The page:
U.S. Pat. No. 4,385,117 pertains to a process for continuously producing ethanol such that a substrate can be added to a fermentation and the ethanol can be removed therefrom during a fermentation comprising, subjecting an aqueous nutrient medium containing the substrate at a substrate concentration in the fermentation medium greater than one percent (w/v) wherein the substrate is starch, pectin, monosaccharides and disaccharides, under anaerobic and thermophilic conditions to the fermentation action of a derivative of the microorganism Thermoanaerobacter ethanolicus; however, this patent is directed to a thermophilic rather than a mesophilic microorganism which is reported on substrates greater than one percent, and where it is apparent that a sharp decrease in ethanol tolerance on starch concentrations above one percent exist, and this of course is a very low substrate loading in a saccharification and fermentation process.
U.S. Pat. No. 4,464,471 is directed to a recombinant DNA plasmid comprising a cloning vector having covalently bound thereto a DNA insert coding for the production of beta-glucosidase wherein the DNA insert coding for the production of beta-glucosidase is isolated from Esherichia adecarboxylata; but this patent is directed to a genetically engineered microorganism via plasmid coding, and this is not a natural organism and it has not been demonstrated in simultaneous saccharification fermentation processes.
U.S. Pat. No. 4,472,501 pertains to a process for producing ethanol comprising culturing a microorganism from the group of microorganisms having the identifying characteristics of Kluyveromyces cellobiovorus NRRL Y-12509 and a microorganism having the identifying characteristics of Kloeckera apiculata NRRL Y-12510 and which is capable of producing ethanol and assimilating at least one carbon source selected from xylose and cellobiose, in a medium containing an assimilable source of at least one of said xylose and cellobiose until a recoverable amount of ethanol is produced in the culture liquor and thereafter recovering said ethanol therefrom; however, the microorganisms are different from those of the invention and said microorganisms are compared in their performance to a glucose fermentor (Saccharomyces cerevisiae) albeit one of their organisms demonstrates a low ethanol yield on crystalline cellulose and the others were fermented on glucose, xylose and/or cellobiose.
In U.S. Pat. No. 4,840,903, there is disclosed a process for producing ethanol from plant biomass by forming a substrate from said biomass, wherein the substrate includes hydrolysates of cellulose and hemicellulose, after which a species of the fungus Paecilomyces, which has the ability to ferment both cellobiose and xylose to ethanol, is then selected and isolated. The substrate is inoculated with said fungus and the inoculated substrate is fermented under conditions favorable for cell viability and conversion of hydrolysates to ethanol, and the ethanol is recovered from the fermented substrate; however, the conversion of cellobiose and xylose to ethanol is by the mechanism of a fungus, and not by a yeast, and the yields and rates of ethanol are not sufficient for the simultaneous saccharification process to be economically feasible.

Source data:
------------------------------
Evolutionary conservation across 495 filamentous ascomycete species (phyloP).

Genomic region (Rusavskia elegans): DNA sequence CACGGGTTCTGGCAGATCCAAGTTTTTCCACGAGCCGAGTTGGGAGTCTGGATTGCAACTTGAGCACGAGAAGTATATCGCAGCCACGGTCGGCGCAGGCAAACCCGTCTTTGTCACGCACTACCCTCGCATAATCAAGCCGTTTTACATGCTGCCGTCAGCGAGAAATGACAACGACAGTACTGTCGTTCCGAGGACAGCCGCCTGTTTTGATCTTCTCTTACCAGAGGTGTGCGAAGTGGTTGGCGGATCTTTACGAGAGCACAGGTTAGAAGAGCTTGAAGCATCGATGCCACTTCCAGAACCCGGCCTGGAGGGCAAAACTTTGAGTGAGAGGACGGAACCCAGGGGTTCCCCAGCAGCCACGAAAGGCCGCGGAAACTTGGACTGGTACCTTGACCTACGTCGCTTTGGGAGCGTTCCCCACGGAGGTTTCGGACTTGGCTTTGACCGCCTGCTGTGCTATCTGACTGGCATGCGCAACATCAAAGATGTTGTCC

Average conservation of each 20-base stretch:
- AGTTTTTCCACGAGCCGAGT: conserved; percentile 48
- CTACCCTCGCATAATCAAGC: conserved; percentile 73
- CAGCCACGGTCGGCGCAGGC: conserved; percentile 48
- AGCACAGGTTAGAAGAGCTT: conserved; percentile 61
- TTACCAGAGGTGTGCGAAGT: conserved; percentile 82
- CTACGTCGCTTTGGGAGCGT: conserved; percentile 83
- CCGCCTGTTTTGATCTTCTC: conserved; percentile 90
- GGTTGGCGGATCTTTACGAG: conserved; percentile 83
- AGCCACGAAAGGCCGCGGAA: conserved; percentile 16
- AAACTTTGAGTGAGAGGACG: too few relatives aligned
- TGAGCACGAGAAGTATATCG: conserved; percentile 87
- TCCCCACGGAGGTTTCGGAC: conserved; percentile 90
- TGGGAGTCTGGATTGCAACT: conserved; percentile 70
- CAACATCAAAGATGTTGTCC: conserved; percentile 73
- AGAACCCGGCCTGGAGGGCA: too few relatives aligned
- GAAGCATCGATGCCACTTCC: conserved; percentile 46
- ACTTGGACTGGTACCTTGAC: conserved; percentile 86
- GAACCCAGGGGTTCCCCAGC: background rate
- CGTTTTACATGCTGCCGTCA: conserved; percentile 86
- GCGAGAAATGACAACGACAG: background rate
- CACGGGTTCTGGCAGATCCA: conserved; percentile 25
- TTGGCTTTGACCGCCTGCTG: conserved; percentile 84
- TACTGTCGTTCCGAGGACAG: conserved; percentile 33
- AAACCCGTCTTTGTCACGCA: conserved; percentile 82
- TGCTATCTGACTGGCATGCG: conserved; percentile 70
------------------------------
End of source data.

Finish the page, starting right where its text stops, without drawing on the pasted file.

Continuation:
It is an object of the invention to provide for improved rates and yields of ethanol in a simultaneous saccharification fermentation process, and towards these ends, this invention achieves these results by incorporating a yeast that can ferment not only glucose, but cellobiose as well, because it produces its own beta-glucosidase enzyme.
A further object of this invention is to provide a yeast that will ferment cellobiose in a simultaneous saccharification and fermentation process without the need for large and costly supplementation of the process with beta-glucosidase enzyme in order to avoid low ethanol rates and yields.
A yet further object of the invention is to provide cellobiose fermentating yeast strains for use in simultaneous saccharification and fermentation processes that is neither characterized by a low ethanol tolerance nor a low ethanol production rate.
A still further object of the invention is to provide a yeast that can ferment not only glucose, but cellobiose as well, because it produces its own beta-glucosidase enzyme.
The present invention process accomplishes the foregoing objects by using Brettanomyces custersii (CBS 5512) as a cellobiose fermentor in a simultaneous saccharification fermentation process, wherein said yeast displays a high ethanol tolerance (namely, about 94 grams per liter) and a high temperature tolerance range (30° C.-37° C.) and gives high ethanol conversion rates and yields.
The accompanying drawings, which are incorporated in and form a part of the the specification, illustrate preferred embodiments of the present invention, and together with the description, serve to explain the principles of the invention.